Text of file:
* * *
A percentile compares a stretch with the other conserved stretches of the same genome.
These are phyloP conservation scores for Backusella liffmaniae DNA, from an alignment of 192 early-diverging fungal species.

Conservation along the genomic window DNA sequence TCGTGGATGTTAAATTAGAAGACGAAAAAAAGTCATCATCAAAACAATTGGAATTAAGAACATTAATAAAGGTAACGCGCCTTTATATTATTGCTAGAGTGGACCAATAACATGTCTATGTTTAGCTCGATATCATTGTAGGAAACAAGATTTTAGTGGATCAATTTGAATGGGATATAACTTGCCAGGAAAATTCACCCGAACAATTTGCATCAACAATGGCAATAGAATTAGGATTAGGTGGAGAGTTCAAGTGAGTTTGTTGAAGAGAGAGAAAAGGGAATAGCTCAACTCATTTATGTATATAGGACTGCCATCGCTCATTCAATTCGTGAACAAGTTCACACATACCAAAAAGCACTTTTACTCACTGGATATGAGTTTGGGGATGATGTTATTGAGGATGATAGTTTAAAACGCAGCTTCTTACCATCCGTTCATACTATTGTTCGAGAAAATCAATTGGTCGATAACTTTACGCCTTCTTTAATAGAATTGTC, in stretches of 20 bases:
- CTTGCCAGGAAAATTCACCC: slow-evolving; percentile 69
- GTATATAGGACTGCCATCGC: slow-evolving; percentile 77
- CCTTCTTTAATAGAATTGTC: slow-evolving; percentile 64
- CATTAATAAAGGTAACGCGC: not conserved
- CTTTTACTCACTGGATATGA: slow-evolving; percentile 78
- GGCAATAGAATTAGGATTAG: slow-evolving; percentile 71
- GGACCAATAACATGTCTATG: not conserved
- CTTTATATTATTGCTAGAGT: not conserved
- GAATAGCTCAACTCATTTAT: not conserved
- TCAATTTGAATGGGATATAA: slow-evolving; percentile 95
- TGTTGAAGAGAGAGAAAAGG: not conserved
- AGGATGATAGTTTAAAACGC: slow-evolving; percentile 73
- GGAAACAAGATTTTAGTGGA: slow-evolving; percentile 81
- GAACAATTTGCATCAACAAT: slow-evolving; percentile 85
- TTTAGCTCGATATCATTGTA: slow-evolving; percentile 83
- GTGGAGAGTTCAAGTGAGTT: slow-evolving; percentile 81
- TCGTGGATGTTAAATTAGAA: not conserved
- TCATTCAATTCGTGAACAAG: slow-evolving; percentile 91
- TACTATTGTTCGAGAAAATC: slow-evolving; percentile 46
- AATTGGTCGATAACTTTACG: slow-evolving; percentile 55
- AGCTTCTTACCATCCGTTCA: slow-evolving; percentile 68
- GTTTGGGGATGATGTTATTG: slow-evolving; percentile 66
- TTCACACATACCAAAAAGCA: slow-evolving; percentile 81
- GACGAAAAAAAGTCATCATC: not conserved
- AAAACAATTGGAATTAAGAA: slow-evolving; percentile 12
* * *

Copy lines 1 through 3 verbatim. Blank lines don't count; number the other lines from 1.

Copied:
A percentile compares a stretch with the other conserved stretches of the same genome.
These are phyloP conservation scores for Backusella liffmaniae DNA, from an alignment of 192 early-diverging fungal species.

Conservation along the genomic window DNA sequence TCGTGGATGTTAAATTAGAAGACGAAAAAAAGTCATCATCAAAACAATTGGAATTAAGAACATTAATAAAGGTAACGCGCCTTTATATTATTGCTAGAGTGGACCAATAACATGTCTATGTTTAGCTCGATATCATTGTAGGAAACAAGATTTTAGTGGATCAATTTGAATGGGATATAACTTGCCAGGAAAATTCACCCGAACAATTTGCATCAACAATGGCAATAGAATTAGGATTAGGTGGAGAGTTCAAGTGAGTTTGTTGAAGAGAGAGAAAAGGGAATAGCTCAACTCATTTATGTATATAGGACTGCCATCGCTCATTCAATTCGTGAACAAGTTCACACATACCAAAAAGCACTTTTACTCACTGGATATGAGTTTGGGGATGATGTTATTGAGGATGATAGTTTAAAACGCAGCTTCTTACCATCCGTTCATACTATTGTTCGAGAAAATCAATTGGTCGATAACTTTACGCCTTCTTTAATAGAATTGTC, in stretches of 20 bases: